The pavements in Ludlow, and across much of the county, have been lethal in the last few days. The snow partially melted on Wednesday, Thursday and Friday. It then refroze. Pedestrians were at great risk. Several slipped over and I was among them.

There will be a review of gritting priorities in Ludlow early in the New Year. But this will not change the reality that Shropshire Council doesn’t have enough resources to clear every road and path in this huge county.

We need to think about we work together as a community to get the paths clear. I think it is time to look at a neighbourhood snow warden scheme. Many councils have schemes in place, including neighbouring Telford and Wrekin.

Nearly five years ago, I called for a snow warden scheme for Shropshire. The idea is that volunteers are given training, equipment, a supply of salt and insurance to clear stretches of their local pavements. People need to be fit enough to do this. But when the snow is fresh, this is not a great effort.

When I suggested this idea in 2013, former Shropshire councillors rubbished the idea saying: “It would take a Chinese Army to clear the pavements.” Local councillors and the council leadership have changed. I hope that there might be a better reception of the proposal now. In any event, we could set this up locally if Shropshire Council doesn’t want to adopt the scheme.

This week, I was shovelling and gritting the steep slope down Chestnut Grove towards the bus stop. A man passed and said: “Won’t you be sued if someone falls?” Here is the official advice from the government and the Met Office:

“Don’t be put off clearing paths because you’re afraid someone will get injured. Remember, people walking on snow and ice have a responsibility to be careful themselves. Follow the advice from the Department for Transport below to make sure you clear the pathway safely and effectively. And don’t believe the myths – it’s unlikely you’ll be sued or held legally responsible for any injuries if you have cleared the path carefully.”

Derbyshire Council has produced a video on how to spread grit. Its main message is that you don’t need to spread much to make a difference.

A snow warden scheme is in operation in Telford and Wrekin. A quick internet search shows similar schemes in Derbyshire, Devon, Lambeth and Warwickshire. There are many others. And there also parish level schemes. Just one example is Painswick in Gloucestershire. Many parishes and town councils work in collaboration with the local highways authority. Shropshire Council has produced a guide to gritting footpaths.

There will be a review of gritting priorities in and around Ludlow as soon as we can arrange it in the New Year. Let us know about what your priorities are and what hazards you faced this week. You can comment below or email me.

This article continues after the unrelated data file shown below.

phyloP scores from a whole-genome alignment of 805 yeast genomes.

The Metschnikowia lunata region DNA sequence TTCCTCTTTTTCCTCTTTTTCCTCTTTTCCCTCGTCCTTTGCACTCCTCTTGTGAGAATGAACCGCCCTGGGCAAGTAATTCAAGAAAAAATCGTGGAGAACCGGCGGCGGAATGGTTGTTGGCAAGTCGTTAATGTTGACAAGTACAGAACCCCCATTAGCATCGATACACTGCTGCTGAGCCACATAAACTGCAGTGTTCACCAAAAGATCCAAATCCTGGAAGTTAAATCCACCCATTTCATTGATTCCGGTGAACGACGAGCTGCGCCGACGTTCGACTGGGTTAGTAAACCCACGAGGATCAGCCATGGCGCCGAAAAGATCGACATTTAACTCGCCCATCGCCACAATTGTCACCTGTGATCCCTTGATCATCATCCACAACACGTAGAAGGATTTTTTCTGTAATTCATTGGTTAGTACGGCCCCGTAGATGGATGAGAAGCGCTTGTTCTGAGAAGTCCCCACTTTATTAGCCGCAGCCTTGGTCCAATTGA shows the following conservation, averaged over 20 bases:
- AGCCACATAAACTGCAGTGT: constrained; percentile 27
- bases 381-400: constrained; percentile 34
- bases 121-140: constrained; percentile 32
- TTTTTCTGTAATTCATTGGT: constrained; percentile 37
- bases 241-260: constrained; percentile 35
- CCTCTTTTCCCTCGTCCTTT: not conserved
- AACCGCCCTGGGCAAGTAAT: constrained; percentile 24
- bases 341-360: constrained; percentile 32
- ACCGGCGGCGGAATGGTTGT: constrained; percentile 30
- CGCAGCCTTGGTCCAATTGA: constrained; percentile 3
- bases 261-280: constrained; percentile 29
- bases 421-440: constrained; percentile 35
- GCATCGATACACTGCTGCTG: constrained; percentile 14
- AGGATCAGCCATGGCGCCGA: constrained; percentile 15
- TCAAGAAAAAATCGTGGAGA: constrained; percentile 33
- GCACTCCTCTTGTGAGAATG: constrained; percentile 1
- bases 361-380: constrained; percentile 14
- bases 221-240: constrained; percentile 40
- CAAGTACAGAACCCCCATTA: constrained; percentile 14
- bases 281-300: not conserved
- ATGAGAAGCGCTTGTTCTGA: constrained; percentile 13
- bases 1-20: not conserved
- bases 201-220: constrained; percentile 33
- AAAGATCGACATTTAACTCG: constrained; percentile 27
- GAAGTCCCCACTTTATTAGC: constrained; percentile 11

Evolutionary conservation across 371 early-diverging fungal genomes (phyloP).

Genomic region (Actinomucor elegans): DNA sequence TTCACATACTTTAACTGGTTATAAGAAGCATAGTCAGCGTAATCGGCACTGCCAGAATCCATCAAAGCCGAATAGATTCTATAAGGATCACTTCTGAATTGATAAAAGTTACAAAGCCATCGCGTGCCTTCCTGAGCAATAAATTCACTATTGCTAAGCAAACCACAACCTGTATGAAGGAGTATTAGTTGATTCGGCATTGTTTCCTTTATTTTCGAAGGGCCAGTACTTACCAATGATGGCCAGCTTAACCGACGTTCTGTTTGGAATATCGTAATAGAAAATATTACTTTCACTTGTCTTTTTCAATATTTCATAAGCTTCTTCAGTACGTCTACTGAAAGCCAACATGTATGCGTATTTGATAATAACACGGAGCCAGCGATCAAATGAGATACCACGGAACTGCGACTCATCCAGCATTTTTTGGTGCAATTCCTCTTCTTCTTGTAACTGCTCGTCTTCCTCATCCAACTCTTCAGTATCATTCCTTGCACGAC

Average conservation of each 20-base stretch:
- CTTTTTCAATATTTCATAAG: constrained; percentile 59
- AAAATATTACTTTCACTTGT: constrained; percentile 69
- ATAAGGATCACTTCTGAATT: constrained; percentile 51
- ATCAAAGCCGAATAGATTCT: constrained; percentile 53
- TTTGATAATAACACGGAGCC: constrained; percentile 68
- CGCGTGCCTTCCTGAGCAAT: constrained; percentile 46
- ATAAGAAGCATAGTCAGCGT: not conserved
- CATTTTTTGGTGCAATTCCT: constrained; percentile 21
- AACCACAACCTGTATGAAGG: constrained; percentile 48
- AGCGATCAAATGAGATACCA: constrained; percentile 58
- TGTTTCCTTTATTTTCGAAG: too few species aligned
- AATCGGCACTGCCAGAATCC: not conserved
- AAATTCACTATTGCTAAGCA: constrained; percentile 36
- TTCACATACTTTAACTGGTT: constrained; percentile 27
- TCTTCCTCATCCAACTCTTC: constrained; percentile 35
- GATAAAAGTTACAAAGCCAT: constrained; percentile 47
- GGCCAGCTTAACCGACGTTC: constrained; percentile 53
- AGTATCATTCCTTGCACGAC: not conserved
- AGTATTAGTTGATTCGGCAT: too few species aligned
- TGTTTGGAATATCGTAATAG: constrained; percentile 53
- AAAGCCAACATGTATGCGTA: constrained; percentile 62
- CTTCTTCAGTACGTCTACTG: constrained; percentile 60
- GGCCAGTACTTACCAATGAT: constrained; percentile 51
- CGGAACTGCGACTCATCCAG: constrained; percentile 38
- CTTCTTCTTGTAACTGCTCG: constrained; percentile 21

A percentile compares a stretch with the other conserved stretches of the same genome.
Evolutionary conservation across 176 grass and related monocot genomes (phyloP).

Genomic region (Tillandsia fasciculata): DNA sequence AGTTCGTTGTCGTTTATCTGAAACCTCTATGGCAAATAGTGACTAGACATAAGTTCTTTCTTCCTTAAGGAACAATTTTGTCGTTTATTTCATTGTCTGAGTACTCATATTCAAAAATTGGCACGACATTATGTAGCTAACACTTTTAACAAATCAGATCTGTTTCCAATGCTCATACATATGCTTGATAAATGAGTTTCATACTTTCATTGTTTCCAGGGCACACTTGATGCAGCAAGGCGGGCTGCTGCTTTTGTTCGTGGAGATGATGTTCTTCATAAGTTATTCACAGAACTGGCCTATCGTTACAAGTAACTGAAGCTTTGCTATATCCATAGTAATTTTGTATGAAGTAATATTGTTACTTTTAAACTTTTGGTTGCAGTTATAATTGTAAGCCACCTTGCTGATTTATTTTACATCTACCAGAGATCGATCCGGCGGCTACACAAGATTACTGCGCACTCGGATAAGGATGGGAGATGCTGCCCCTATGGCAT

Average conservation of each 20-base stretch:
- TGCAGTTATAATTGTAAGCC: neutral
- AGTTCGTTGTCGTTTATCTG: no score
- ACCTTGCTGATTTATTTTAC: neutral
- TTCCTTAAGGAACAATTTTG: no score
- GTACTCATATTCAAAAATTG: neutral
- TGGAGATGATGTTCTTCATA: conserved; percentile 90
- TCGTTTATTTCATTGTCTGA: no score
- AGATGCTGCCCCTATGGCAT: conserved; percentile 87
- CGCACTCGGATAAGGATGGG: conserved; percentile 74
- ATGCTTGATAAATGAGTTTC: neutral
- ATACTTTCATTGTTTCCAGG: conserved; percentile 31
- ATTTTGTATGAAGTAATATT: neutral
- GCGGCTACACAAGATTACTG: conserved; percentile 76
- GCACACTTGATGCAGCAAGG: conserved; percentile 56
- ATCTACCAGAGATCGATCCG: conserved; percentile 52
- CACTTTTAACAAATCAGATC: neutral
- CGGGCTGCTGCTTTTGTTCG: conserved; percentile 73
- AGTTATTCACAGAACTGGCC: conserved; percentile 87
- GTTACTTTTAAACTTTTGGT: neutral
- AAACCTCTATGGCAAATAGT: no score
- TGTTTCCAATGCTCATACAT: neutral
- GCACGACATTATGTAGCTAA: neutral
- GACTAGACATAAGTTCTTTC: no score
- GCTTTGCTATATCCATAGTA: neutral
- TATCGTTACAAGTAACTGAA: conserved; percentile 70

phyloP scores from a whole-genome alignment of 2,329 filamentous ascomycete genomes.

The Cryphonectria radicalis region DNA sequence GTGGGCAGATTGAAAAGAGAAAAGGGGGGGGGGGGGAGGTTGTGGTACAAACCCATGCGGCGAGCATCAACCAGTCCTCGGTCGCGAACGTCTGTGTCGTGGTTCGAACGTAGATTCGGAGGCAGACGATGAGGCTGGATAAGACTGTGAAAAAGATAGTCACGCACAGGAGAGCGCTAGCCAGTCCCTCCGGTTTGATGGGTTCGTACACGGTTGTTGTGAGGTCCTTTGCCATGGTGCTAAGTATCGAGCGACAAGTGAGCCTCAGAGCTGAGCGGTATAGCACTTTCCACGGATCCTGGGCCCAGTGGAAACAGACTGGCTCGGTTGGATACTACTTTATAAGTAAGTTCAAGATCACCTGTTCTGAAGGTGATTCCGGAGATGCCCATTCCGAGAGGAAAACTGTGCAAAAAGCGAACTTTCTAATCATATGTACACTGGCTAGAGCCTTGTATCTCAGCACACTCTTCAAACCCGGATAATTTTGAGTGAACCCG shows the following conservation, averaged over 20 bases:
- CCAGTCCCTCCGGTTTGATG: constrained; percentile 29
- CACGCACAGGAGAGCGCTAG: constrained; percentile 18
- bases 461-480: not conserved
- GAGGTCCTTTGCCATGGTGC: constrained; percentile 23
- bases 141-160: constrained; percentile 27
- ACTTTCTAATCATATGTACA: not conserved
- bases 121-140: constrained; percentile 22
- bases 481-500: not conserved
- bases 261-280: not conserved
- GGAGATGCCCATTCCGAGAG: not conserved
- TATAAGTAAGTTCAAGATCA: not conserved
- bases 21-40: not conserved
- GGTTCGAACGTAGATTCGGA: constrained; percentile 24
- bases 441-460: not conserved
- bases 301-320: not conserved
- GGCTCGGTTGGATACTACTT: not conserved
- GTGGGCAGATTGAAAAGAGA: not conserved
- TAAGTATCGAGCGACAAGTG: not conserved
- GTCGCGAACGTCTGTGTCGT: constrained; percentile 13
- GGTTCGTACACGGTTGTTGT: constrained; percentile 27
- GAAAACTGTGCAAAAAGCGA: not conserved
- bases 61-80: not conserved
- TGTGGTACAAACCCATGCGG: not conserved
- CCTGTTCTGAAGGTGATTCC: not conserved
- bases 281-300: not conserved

Meanwhile, if the snow falls again don’t be afraid of clearing your local pavement or your neighbour’s path. In Ludlow, we are here to help each other.

And if you are clearing your drive, please don’t block the pavement with snow.

Antisocial snow blocking pavement

4 thought on “The pavements in Ludlow have been lethal. Is it time to set up a snow warden scheme?”
  1. I like the picture. If , as you say , we all help to clear the snow from footpaths etc , where are we to put the snow ??,!
    Anywhere you put it could be taken as ” antisocial snow blocking”.
    At least they ( whoever they are ) could keep the the grit bins full. Ours was empty all the time there was snow !

  2. As has happened in the past the car park at Upper Galdeford was horrendous on Thursday morning. A complete ice rink and very frightening if you had to navigate across this on foot to reach your place of work. Surely it is not too much to ask for the gritting lorries to quickly drive round spreading salt. It seems illogical to clear the roads so that people can get into work but once parked you take your life in your hands attempting to walk up to the street.

  3. There certainly is a need for a more effective system of pavement clearing. My road is not treated at all by the council, and the two nearest grit bins are in neighbouring roads, and couldn’t be reached because of the lethal conditions in my road. Owing to its position, it receives very little direct sunlight at this time of year, and hence after snow is transformed into a version of Narnia.

    Even this morning some patches of icy snow remain, particularly in a couple of places where residents have cleared their drives in the anti-social way you mention. It would take very little additional effort on their part to pile the snow in the gutter.

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